SANTA CLARA During the second quarter of Saturday's 49ers exhibition game against the Raiders, Alex Smith looked to his left and saw that wide receiver Braylon Edwards was matched against a cornerback in press coverage. When Smith looked again, the cornerback's back was to him.
Edwards wasn't open, but Smith decided it was a gamble worth taking and let the ball sail.
"It's not necessarily just size," Smith said of Edwards, who is 6-foot-4 and 213 pounds. "There's a lot of other big guys that play the position. But it's also about a guy's ability to make a play on the ball in the air. Braylon definitely has that ability.
"If he's got one-on-one (coverage), you're going to take that shot because you feel his ability is going to protect that throw. It's going to be him or no one (catching the ball)."
In this case, it was Edwards. He extended an arm, and in one motion snared the ball, did a barrel roll along the sideline and then popped up to his feet. The play turned into a 32-yard reception and set up the 49ers' first score.
Smith and Edwards met in 2005 when they went through a predraft media blitz together. But they've only been teammates for 20 days, forcing them to make up for lost time.
They throw together before and after practices, and days off have been spent in the film room, making sure there are no doubts about what the other is thinking on a play.
"Alex and I have been at this now for seven years," Edwards said. "Wherever you go, there's ways of getting that chemistry together, be it after practice, before practice, off days. If you take it upon yourself, you can get that chemistry right. And it feels like we're doing that."
Although the 49ers are heading into only their third exhibition game Saturday, it seems as if Smith and Edwards already have a rapport. Smith has thrown toward Edwards five times. The first pass, which came on a slant, was behind the receiver and incomplete. The last four have been completions.
Edwards has 58 receiving yards one fewer yard than team leader Kyle Williams after two exhibition games. That's significant considering that Edwards hasn't started a game. That honor has gone to Joshua Morgan and Ted Ginn, who could be the starters when the season begins Sept. 11.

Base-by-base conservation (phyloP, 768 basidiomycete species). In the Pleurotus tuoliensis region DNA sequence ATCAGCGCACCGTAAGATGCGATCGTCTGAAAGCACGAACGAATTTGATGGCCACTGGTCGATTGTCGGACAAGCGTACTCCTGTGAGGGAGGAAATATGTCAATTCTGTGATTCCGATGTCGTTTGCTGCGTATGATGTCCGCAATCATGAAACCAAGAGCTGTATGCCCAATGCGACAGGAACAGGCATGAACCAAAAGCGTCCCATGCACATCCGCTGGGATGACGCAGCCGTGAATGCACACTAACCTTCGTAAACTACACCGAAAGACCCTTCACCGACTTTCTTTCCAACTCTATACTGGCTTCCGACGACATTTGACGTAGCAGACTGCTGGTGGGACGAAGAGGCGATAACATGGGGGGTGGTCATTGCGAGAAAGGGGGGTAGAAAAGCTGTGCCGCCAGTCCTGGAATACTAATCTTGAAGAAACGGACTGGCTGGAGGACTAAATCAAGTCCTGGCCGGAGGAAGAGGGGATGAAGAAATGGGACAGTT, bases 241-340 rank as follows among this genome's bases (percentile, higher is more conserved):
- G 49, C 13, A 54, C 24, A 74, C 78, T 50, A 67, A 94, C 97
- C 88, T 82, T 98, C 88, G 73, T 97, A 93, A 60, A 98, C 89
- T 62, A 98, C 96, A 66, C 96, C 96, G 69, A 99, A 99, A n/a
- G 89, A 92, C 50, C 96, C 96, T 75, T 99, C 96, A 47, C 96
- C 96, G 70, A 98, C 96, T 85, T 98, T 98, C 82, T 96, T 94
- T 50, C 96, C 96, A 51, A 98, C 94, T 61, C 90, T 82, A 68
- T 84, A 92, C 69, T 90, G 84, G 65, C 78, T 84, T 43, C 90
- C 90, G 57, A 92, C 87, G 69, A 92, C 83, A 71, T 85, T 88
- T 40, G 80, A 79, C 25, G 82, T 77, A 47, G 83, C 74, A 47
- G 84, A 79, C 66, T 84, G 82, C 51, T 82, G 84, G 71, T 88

It's likely that Edwards, who pleaded guilty to a DUI charge this summer, will be suspended when the season begins. Furthermore, last year's No. 1 wideout, Michael Crabtree, will have just recovered from a serious foot injury by the start of the season and it's still uncertain how much he will play.
Offensive coordinator Greg Roman, however, said that Ginn's starting spot he was the 49ers' No. 3 receiver last season had nothing to do with Edwards' or Crabtree's uncertain situations for the season opener.
"I think Ted has had an incredibly good camp, too," Roman said. "Whatever reps Ted gets, or whatever status Ted gets, Ted has earned it. It's day to day, really, with all of our players."
Smith agreed. He said good communication from the coaching staff and the long hours at training camp have forged solid chemistry with all of his receivers.
It's Edwards, however, who is pressing the hardest for a strong relationship with the guy who is expected to be throwing him passes this season. When Edwards was deliberating whether to sign with the 49ers earlier this month, team officials stressed that they had a young receiving corps and that Edwards had an opportunity to lead it.
He seems to be making the most of that chance.
"The guy is a professional," Smith said. "He works hard on it. He's even on me sometimes, saying. 'Let's go throw after (practice).' He's very professional in how he goes about his job, aside from his ability. Just talking work ethic here, how he approaches the game, almost from a lifestyle.
"He takes it very seriously. He's putting everything into it. You appreciate that as a quarterback."